By Fables Alone: Literature and State Ideology in Late Eighteenth- and Early Nineteenth-Century Russia

By Fables Alone: Literature and State Ideology in Late Eighteenth- and Early Nineteenth-Century Russia

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Andrei Zorin
Translated by Marcus C. Levitt

Series: Ars Rossica
ISBN: 9781618113467 (hardcover), 9781618118035 (paperback)
Pages: 408 pp.
Publication Date: June 2014

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Academic Studies Press is proud to present this translation of Professor Andrei Zorin’s seminal Kormya Dvuglavogo Orla. This collection of essays includes several that have never before appeared in English, including “The People’s War: The Time of Troubles in Russian Literature, 1806–1807” and “Holy Alliances: V. A. Zhukovskii’s Epistle ‘To Emperor Alexander’ and Christian Universalism.”

Andrei Zorin  is a cultural and literary historian. Before taking a chair of Russian at Oxford (2004), he was a professor at the Russian State University for Humanities, Moscow and a visiting professor in many American universities, including Harvard (1999, 2003), Stanford (1995, 2000), NYU (2001), and the University of Michigan (1999). Zorin is a member of several leading academic magazine boards, including the Slavic Review (USA), Cahiers du Monde Russes (France), and the New Literary Review (NLO) (Russia). He has published more than 150 articles in Russian, English, French, German and Italian. He is also the editor of Lydia Ginzburg’s Prokhodiashchie kharaktery (Moscow, 2011; with E. van Buskirk). By Fables Alone is a translation of his monograph, Kormia dvuglavogo orla…, published in Russian in 2001.

Marcus C.  Levitt  (PhD Columbia University) is a professor in the Department of Slavic Languages and Literatures, University of Southern California. Dr. Levitt is known for both his work on eighteenth-century Russian culture and on Pushkin. Major publications include: Russian Literary Politics and the Pushkin Celebration of 1880 (1989), Early Modern Russian Letters: Texts and Contexts. Selected Essays (2009), and The Visual Dominant in Eighteenth-Century Russia (2011). Among his many translations from Russian are the works by Viktor Zhivov and Boris Uspenskij.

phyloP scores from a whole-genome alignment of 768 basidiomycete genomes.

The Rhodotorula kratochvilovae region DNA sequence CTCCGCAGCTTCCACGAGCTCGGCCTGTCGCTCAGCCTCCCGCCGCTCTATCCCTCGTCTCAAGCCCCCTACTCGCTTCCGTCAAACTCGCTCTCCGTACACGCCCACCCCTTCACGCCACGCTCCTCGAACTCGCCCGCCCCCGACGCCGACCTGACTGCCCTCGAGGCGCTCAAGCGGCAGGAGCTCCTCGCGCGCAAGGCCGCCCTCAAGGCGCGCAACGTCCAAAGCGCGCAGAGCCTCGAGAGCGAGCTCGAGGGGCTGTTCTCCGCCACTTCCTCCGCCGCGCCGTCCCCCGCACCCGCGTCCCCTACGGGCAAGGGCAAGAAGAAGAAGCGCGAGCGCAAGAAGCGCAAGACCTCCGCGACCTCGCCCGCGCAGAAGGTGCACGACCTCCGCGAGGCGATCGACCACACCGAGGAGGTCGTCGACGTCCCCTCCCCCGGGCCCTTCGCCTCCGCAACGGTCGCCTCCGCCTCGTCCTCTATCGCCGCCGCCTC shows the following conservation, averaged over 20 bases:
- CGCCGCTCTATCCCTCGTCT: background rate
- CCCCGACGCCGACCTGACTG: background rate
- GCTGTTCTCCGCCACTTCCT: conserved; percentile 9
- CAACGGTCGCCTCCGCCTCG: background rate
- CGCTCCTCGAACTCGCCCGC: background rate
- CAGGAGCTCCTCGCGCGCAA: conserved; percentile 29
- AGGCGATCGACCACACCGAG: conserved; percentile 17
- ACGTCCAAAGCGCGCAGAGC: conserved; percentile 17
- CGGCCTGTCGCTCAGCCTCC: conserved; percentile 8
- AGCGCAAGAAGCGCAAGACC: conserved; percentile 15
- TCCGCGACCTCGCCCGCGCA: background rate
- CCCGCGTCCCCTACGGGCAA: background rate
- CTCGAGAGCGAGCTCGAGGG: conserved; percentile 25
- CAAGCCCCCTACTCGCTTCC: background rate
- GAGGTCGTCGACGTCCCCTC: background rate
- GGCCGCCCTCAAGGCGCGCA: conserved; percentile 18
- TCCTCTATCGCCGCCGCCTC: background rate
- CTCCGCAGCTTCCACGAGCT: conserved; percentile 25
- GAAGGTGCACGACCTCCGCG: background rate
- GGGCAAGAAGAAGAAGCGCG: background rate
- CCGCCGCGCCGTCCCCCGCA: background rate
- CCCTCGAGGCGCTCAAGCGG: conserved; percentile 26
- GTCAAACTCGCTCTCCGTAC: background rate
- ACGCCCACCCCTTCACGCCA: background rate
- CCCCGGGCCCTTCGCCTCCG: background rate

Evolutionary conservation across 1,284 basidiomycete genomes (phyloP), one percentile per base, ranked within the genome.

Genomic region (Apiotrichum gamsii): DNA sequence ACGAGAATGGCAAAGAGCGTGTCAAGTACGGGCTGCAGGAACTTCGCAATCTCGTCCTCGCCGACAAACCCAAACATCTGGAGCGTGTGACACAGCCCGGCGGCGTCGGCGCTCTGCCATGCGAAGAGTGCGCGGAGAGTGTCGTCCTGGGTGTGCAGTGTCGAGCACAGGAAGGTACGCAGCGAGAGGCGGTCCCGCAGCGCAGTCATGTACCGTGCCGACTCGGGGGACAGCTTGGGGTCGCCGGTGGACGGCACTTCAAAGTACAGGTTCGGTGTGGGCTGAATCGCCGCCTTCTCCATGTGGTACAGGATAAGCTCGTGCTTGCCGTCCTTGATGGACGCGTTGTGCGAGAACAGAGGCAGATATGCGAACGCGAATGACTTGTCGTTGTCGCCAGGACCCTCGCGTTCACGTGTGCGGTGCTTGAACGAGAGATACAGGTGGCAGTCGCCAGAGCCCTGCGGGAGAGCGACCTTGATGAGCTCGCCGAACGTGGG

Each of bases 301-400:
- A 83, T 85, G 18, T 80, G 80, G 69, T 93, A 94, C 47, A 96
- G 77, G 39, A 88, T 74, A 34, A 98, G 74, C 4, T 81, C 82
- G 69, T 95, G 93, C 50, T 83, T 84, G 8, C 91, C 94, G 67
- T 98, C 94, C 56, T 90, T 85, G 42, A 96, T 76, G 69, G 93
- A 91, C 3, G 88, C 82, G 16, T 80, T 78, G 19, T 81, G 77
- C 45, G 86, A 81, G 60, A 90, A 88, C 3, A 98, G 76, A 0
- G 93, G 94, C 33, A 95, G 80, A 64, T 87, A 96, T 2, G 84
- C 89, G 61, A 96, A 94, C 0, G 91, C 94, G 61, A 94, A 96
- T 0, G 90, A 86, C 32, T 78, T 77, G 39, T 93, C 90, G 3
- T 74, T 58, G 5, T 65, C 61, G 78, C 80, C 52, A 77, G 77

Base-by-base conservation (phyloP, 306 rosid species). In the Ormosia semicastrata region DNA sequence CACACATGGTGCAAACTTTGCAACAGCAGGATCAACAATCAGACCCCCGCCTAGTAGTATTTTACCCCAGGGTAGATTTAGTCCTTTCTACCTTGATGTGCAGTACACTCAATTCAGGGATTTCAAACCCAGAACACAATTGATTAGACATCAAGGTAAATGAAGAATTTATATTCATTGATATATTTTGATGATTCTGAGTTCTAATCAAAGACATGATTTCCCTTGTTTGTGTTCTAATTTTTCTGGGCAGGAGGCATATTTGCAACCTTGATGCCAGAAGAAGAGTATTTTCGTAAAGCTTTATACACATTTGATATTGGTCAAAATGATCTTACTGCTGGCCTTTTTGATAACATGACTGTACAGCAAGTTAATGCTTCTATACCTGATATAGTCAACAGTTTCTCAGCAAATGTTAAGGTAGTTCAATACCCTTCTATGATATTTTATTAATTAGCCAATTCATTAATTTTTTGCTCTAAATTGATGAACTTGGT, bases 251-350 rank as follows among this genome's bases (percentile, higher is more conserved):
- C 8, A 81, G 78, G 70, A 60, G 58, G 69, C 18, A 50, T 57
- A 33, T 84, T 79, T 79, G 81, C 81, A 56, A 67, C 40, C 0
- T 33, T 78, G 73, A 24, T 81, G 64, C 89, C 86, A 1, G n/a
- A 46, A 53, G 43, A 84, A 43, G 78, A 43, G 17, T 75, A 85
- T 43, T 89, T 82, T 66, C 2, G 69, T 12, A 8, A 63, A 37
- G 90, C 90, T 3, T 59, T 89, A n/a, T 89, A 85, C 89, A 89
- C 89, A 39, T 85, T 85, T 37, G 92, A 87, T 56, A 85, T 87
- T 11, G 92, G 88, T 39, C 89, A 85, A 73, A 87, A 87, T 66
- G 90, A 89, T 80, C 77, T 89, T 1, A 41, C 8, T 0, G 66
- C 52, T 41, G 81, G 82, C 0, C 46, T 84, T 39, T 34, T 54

The work—a collection of Zorin’s writing about the intersection of state ideology and literature in late eighteenth- and early nineteenth-century Russia—was hailed as a crucial text in Russian literary and historical studies upon its initial publication in 2001. Since then it has become required reading for students of Imperial Russian history and culture. . . .The careful translations ably preserve the nuances of the original Russian—no small feat, and one that speaks volumes about its translators. This English edition will bring Zorin’s work to a broader audience, enabling more researchers and students to engage with his seminal discussion of the Russian state’s ideological models and their transformation into cultural symbols during the late eighteenth and early nineteenth centuries.
— Katherine Bowers, University of British Columbia, Modern Language Review, Volume 111, Part 2 (April 2016)
. . . Zorin commands a broad range of literary and historical literature and his essays give depth to the selected themes concerning the reigns of Catherine II and Alexander I. . . . [T]he difficult translation is generally skillful and it makes available for Anglophones a more profound examination of historical events discussed.
— Carrol F. Coates, Independent Scholar, Slavic and East European Journal, 59.2 (Summer 2015)